by director Alex Gibney
Sometimes you make films about things you know. Sometimes you make films about things you should know.
After the election of 2016, I felt I didn’t know nearly enough about Russia, particularly how power works there. So I set out to make a film. Or better yet, a movie.
Citizen K can’t be considered an authoritative film. I’m not an authority. But it is an investigative film. By this investigator. How did I investigate? I read everything I could get my hands on. I talked to as many people as I could. And I went to London and Russia. That’s it. That’s what you do. You go and look and listen and, in the wise words of Nick Fraser, “say what happened.”
The story would be guided by the tale of Mikhail Khodorkovsky, but I didn’t want him to be the only voice. So, in addition to MBK, I wanted to talk to people I call “two-fers”: people who knew Khodorkovsky but could also tell me something about this lost history of Russia in the ‘90s.
That period is just plain crazy. One film critic called it “Goodfellas with a gulag.” A time of gangster capitalism. Many others have said it was like the Wild West. In the cutting room, my editor Mikey Palmer and I joked that we were making a Slavic version of Sergio Leone, something like Once Upon a Time in the East.
That idea guided our approach to the music. Like Leone, we wanted it to be out front—a formal character that was framing, guiding and pushing the action. We pushed our composers (Ivor Guest and Robert Logan) away from tones into melody that would echo the Russian steppes, but would be pulpy, sentimental and, as sardonic as Gogol. Mikey dug deep into Russian classics and we supplemented the score with tunes from Shostakovich, Prokofiev, Stravinsky and many others. To open the film, we used, with useful irony, “Song for the Unification of Europe” by Zbigniew Preisner.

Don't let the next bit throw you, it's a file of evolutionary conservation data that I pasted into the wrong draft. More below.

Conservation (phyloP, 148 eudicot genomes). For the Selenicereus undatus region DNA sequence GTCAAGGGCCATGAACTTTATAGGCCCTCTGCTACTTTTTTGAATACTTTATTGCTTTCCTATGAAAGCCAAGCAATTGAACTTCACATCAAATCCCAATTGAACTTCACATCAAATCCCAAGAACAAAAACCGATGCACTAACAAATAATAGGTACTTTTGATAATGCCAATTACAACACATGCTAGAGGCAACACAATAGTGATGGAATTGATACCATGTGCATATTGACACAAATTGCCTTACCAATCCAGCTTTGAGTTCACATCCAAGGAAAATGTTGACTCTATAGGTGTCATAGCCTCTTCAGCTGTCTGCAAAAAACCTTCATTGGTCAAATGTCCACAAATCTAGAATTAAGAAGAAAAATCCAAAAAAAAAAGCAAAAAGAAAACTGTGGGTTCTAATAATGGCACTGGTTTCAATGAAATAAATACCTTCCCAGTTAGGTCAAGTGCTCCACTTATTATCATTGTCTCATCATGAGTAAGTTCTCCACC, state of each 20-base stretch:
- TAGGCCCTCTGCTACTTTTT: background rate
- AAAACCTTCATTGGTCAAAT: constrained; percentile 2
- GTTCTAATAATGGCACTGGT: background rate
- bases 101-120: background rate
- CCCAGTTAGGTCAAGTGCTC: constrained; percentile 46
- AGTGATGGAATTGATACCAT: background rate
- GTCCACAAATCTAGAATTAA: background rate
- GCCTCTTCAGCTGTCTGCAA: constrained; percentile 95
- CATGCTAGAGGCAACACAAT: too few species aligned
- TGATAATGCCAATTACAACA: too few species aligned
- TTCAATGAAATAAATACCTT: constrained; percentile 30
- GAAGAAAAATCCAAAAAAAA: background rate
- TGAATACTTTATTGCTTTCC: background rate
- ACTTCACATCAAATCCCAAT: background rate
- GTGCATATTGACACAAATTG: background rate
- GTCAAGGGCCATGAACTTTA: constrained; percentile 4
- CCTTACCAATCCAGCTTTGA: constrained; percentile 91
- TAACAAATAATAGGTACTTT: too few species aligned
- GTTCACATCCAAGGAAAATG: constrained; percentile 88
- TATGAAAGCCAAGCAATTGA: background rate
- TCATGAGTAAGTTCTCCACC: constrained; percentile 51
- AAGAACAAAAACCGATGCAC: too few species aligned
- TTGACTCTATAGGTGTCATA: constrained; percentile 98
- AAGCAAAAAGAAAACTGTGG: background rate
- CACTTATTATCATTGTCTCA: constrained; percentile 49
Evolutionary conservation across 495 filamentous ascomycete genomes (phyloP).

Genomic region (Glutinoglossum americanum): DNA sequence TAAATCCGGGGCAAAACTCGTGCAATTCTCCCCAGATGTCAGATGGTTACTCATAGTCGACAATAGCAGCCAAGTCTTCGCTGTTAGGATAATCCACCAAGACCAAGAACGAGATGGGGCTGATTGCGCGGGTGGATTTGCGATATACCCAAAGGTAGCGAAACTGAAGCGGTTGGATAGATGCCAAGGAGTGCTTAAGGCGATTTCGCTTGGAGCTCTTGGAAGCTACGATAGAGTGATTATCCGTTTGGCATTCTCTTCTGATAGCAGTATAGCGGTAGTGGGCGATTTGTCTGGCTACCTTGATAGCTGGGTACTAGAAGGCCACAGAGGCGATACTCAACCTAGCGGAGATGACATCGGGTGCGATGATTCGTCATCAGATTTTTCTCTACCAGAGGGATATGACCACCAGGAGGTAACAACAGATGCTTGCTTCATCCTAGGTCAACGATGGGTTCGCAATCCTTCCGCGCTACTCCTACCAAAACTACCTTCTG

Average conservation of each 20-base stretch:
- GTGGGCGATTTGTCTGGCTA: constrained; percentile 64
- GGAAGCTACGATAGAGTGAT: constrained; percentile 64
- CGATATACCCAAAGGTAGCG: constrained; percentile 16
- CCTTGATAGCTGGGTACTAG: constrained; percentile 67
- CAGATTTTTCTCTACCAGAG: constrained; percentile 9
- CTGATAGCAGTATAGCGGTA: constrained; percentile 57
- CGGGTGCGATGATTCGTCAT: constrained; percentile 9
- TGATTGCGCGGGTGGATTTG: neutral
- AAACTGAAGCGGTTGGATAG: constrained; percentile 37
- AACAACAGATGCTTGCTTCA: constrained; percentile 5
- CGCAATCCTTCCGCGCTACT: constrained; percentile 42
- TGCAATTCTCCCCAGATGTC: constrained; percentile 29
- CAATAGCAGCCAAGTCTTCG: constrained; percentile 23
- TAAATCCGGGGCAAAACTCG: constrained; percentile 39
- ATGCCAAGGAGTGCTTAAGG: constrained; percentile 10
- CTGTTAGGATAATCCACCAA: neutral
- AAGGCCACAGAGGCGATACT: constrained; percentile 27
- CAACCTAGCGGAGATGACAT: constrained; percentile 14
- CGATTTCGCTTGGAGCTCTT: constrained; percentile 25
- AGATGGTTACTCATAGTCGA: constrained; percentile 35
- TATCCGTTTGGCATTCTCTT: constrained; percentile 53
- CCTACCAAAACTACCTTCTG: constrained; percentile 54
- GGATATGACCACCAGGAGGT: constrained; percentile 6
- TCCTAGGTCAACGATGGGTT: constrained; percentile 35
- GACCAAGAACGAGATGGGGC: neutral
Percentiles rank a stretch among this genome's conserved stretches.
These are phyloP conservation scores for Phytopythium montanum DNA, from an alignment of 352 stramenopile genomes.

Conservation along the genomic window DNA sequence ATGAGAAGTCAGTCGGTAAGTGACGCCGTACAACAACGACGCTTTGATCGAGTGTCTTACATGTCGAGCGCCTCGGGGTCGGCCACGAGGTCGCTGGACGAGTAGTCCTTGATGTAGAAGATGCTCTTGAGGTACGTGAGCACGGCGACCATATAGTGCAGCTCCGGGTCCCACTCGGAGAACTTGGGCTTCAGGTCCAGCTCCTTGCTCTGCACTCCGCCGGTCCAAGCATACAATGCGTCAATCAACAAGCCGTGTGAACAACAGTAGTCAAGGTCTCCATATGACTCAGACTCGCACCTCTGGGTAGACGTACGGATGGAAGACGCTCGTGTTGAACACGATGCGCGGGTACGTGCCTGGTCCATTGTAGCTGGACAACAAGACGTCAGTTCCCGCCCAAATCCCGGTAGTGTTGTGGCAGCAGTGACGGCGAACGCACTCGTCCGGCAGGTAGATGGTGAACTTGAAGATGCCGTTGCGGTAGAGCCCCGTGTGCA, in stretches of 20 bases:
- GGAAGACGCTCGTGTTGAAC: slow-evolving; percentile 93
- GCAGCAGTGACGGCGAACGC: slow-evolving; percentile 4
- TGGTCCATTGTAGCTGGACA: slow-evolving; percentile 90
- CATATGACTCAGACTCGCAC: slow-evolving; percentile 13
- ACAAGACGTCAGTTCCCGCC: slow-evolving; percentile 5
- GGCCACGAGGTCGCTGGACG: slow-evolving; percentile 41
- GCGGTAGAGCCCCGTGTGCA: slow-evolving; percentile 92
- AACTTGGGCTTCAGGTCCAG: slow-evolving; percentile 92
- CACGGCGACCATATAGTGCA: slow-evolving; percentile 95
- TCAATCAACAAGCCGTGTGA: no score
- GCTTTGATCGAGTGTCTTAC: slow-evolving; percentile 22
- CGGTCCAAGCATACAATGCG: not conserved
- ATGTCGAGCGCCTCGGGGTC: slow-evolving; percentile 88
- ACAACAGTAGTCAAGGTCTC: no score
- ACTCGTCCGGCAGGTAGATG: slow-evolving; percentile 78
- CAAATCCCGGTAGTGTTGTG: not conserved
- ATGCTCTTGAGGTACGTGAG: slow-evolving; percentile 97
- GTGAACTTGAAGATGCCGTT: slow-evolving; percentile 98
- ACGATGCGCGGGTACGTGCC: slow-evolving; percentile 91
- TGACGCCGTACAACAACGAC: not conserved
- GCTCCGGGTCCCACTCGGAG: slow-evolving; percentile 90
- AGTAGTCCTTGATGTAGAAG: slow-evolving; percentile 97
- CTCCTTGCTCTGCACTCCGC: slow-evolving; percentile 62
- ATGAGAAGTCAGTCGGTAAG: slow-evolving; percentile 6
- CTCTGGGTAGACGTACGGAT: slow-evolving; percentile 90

I made the decision to interview Khodorkovsky on the “tony-tron,” a small wooden box with two-way mirrors (designed by DP Tony Rossi) that fits over the lens so that Khodorkovsky could look at me while talking into the barrel of the camera. Everyone else was interviewed off-angle. We each had ear pieces with translators so that we could have a free-flowing conversation—four days before I went to Russia and four days after I returned.
The question everyone seems to want to ask is this: “do I believe MBK changed in prison?” I do believe in the idea that people can change and I think that MBK is one of those people. I wouldn’t say he had a conversion experience. But based on those who knew him before and after, based on his writings and our conversations, I would say that he learned something profound in his cell in Krasnokamensk, so far from Moscow and so close to Mongolia. How could he not when he went from being Russia’s richest man to someone who had no power except for the ability to take his own life in hunger strikes.
In my experience, wealthy and/or powerful people usually react with self-pity and imagine themselves as victims when confronted with adversity. Khodorkovsky did not fit that mold. In one of his writings from prison he talked, in unusual ways, about his fortune. “I did not control this wealth alone,” said Khodorkovsky. “It controlled me as well. I’m becoming a common person for whom what matters is ‘being’ not ‘having.’”
It’s hard to imagine other oligarchs—including America’s most famous oligarch, Donald Trump—writing something like that.
One last note. This is a film that embraces contradictions and ambiguities. There is no simple message intended. But there are intended reflections of our own situation in this portrait of Putin’s Russia. And even when it came to Putin himself, I discovered something I didn’t expect: even Russia’s most powerful man may be afraid that, someday, no one will answer his phone.